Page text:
Bill Whelan  
An in-demand producer (U2, Patrick Street) and keyboardist during the 1980s and early '90s, Bill Whelan launched his solo career in the mid-'90s as the composer of 1995's Riverdance, an experimental fusion of traditional Irish music. With over 80 dancers attached to the revue, Riverdance toured America -- appearing in several sold-out shows at Radio City Music Hall in New York -- during 1995 as well as Europe and Australia. John Bush, All-Music Guide  

David Wilkie  
During the 19th-century pioneer days of America, immigrants brought traditional European folkmusic to their new homeland, influencing the audio melange that became country & western music by the 1920s and '30s. Half a century later, mandolin player Dave Wilkie attempted to bring authentic Celtic melodies back to the cowboy music they had influenced, on his Celtic Cowboy LP. He first began playing the mandolin in 1970 near his home in Victoria, British Columbia. Wilkie's first album, 1977's The Mandolin Player, showed no traces of country/Celtic fusion, however; it was straight-up country swing, as was 1985's Shoebox. Aside from his infrequent solo recordings, Wilkie also played with Ian Tyson, Amos Garrett, Maria Muldaur and Jethro Burns during the '80s.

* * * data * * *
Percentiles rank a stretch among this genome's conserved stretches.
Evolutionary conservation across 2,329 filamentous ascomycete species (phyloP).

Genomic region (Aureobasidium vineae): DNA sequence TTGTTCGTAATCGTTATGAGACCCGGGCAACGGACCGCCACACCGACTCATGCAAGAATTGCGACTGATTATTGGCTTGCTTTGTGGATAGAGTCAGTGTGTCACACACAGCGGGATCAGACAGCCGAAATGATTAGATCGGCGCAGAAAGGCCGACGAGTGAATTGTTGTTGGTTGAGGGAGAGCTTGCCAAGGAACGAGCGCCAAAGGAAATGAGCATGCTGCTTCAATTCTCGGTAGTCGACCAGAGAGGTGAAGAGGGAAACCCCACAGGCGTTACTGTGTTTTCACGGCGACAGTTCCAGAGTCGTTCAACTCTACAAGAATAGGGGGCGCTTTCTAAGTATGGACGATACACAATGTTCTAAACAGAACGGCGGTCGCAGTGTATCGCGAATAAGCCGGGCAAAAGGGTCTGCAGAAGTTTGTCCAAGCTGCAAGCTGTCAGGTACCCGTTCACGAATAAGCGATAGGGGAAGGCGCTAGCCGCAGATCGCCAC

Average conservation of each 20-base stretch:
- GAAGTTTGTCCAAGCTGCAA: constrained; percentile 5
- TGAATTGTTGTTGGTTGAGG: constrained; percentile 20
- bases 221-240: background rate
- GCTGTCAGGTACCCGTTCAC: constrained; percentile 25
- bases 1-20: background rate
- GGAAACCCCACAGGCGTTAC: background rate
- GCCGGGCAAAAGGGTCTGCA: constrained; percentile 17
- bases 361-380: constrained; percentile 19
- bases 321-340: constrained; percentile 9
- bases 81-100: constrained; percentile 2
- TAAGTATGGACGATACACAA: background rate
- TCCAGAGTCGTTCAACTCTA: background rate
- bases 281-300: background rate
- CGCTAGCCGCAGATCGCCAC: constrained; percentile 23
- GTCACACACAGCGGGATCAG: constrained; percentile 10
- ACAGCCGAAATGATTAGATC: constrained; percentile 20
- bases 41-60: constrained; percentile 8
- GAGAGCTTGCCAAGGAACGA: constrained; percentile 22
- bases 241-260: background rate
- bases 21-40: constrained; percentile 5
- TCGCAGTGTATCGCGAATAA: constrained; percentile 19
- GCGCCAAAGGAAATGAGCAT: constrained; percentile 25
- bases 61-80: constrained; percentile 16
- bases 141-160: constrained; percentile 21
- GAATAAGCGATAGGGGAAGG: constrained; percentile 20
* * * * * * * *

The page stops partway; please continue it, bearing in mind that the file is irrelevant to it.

In 1989, Wilkie founded the Great Western Orchestra with vocalist Cindy Church and guitarists Nathan Tinkham and Stewart MacDougall. The group backed up Katy Moffatt, released four albums of their own, and in 1993, toured Great Britain with Moffatt. Inspired by the similarity between British folksongs and the country & western repertoire with which he was familiar, Wilkie decided to work on a country album with Celtic influences. Recording with the Edmonton Celtic band the McDades, he released Celtic Cowboy in 1996. John Bush, All-Music Guide

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